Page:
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Model-based integration of citizen science data from disparate sources increases the precision of bird population trends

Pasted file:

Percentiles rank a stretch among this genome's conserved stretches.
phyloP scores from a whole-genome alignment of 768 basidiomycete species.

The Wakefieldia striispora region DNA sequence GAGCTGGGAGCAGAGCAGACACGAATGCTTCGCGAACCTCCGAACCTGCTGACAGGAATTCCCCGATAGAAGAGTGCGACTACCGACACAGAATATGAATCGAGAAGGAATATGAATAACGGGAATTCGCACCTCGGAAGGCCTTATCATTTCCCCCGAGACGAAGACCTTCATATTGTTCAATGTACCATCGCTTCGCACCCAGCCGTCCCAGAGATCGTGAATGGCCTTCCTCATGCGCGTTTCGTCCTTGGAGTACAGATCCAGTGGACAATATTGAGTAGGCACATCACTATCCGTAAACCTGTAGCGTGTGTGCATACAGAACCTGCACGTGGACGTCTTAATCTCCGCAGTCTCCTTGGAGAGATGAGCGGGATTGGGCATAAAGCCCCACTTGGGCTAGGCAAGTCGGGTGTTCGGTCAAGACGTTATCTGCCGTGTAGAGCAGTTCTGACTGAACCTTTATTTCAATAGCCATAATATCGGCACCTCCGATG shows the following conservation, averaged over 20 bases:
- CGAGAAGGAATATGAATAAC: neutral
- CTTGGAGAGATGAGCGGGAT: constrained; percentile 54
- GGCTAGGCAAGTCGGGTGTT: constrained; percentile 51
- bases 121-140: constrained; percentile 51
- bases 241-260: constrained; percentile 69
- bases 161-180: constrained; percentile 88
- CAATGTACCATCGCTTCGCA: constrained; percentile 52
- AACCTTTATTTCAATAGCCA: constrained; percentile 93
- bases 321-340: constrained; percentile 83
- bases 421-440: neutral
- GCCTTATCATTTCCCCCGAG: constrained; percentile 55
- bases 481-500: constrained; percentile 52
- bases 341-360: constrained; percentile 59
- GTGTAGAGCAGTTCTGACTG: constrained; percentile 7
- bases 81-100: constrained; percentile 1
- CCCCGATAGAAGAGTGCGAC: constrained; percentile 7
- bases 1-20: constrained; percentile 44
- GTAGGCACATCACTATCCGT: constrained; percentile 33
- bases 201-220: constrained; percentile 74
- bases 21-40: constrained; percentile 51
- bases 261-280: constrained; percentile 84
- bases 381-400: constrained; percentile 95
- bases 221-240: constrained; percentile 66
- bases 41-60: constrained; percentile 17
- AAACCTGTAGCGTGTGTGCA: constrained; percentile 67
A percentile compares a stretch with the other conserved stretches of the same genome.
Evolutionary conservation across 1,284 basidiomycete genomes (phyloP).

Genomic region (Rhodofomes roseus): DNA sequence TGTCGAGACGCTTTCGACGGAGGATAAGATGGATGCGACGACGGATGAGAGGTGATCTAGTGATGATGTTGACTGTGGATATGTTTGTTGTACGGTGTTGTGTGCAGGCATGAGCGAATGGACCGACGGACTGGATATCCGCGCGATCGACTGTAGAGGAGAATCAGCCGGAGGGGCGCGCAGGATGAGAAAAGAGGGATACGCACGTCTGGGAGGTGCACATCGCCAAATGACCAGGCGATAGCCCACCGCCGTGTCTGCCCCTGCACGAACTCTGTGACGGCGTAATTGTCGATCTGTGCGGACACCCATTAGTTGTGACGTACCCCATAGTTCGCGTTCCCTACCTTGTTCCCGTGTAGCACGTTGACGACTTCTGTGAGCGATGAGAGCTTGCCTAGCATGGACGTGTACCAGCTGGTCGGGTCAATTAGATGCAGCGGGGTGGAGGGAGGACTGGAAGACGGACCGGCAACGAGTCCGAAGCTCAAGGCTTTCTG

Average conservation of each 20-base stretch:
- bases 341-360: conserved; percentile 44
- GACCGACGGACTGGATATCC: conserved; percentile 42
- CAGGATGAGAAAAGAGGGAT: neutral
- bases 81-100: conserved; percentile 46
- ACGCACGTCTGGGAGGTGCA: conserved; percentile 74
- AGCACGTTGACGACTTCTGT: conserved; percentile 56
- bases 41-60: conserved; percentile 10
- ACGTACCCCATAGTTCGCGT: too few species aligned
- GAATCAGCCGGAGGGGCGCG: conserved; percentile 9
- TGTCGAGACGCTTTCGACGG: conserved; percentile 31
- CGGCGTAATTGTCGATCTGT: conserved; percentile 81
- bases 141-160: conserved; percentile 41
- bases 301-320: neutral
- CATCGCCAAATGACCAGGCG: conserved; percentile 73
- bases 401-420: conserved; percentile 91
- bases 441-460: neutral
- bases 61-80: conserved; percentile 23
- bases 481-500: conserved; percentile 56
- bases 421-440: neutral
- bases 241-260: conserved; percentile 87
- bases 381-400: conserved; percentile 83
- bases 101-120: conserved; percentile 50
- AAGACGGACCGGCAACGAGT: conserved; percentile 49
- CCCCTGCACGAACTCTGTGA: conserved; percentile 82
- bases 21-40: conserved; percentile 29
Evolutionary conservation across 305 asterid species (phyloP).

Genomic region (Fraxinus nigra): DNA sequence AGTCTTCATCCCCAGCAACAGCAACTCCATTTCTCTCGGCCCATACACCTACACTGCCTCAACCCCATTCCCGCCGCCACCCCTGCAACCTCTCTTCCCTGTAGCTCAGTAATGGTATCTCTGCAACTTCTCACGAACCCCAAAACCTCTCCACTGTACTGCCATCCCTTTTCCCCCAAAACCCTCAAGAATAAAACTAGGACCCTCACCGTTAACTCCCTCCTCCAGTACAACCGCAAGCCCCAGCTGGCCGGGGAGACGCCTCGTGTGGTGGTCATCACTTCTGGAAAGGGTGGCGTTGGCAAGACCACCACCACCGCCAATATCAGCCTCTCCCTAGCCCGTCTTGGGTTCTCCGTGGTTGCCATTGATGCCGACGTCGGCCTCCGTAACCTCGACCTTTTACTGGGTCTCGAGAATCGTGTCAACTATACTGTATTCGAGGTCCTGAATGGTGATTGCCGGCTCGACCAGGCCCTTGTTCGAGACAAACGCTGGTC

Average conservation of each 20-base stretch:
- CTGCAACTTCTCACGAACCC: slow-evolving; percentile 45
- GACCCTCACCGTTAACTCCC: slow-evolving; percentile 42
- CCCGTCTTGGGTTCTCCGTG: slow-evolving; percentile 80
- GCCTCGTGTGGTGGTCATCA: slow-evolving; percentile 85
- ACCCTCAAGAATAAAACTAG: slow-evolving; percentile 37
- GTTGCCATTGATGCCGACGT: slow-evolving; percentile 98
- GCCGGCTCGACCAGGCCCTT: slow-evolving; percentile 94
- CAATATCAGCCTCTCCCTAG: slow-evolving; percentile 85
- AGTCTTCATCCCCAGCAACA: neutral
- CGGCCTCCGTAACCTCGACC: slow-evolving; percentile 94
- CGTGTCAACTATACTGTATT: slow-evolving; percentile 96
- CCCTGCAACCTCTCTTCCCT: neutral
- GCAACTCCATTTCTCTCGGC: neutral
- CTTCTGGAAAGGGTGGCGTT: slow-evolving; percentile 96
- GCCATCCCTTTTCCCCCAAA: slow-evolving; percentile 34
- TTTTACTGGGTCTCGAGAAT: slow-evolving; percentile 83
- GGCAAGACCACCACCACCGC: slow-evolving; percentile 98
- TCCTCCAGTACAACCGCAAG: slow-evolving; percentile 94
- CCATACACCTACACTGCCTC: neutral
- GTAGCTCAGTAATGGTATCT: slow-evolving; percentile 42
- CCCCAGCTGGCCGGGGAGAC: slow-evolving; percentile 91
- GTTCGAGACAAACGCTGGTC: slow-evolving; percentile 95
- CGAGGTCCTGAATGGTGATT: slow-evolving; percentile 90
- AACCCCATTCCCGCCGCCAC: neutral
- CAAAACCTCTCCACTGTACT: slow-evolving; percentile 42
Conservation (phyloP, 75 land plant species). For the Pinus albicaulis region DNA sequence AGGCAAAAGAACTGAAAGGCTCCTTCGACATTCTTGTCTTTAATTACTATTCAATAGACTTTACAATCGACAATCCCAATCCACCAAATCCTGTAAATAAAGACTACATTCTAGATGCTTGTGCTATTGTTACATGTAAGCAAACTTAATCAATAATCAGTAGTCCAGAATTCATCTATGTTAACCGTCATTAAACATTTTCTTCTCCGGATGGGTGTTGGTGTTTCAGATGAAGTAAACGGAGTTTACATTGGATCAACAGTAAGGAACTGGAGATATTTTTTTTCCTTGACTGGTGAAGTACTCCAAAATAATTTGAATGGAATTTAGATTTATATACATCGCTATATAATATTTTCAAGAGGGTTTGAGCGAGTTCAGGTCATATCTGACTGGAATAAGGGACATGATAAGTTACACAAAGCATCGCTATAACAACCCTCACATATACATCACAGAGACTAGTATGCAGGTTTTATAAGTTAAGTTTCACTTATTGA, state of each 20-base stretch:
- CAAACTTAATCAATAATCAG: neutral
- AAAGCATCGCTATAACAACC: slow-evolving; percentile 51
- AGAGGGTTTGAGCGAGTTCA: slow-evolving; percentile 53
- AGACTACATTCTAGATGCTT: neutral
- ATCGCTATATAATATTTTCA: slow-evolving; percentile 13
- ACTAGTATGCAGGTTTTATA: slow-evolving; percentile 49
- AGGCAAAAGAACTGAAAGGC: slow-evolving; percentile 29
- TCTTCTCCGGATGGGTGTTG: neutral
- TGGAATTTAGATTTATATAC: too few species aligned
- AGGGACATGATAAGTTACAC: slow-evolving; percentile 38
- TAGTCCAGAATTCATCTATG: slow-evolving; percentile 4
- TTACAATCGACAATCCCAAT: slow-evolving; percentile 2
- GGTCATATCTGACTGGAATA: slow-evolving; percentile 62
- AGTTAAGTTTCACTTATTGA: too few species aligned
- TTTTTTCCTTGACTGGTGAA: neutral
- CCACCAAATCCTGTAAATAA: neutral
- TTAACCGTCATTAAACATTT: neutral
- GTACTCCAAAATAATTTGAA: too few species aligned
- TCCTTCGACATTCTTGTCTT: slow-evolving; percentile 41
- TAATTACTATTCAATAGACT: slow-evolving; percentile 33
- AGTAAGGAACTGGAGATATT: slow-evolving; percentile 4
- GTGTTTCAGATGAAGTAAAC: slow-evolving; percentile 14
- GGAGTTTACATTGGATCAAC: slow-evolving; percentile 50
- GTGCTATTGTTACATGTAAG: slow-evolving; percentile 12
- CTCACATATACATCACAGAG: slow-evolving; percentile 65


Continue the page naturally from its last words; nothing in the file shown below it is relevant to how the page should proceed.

Aim: Timely and accurate information on population trends is a prerequisite for effective biodiversity conservation. Structured biodiversity monitoring programmes have been shown to track population trends reliably, but require large financial and time investment. The data assembled in a large and growing number of online databases are less structured and suffer from bias, but the number of observations is much higher compared to structured monitoring programmes. Model-based integration of data from these disparate sources could capitalize on their respective strengths. Location: Germany. Methods: Abundance data for 26 farmland bird species were gathered from the standardized Common Breeding Bird Survey (CBBS) and three online databases that varied with regard to their degree of survey standardization. Population trends were estimated with a benchmark model that included only CBBS data, and five Bayesian hierarchical models integrating all data sources in different combinations. Across models, we compared consistency and precision of the predicted population trends and the accuracy of the models. Bird species body mass, prevalence in the dataset and abundance were tested as potential predictors of the explored quantities. Results: Consistency in predicted annual abundance indices was generally high especially when comparing the benchmark models to the integrated models without unstructured data. The accuracy of the estimated population changes was higher in the hierarchical models compared to the benchmark model but this was not related to data integration. Precision of the predicted population trends increased as more data sources were integrated. Main conclusions: Model-based integration of data from different sources can lead to improved precision of bird population trend estimates. This opens up new opportunities for conservation managers to identify declining populations earlier. Integrating data from online databases could substantially increase sample size and thus allowing to derive trends for currently not well-monitored species, especially at sub-national scales.



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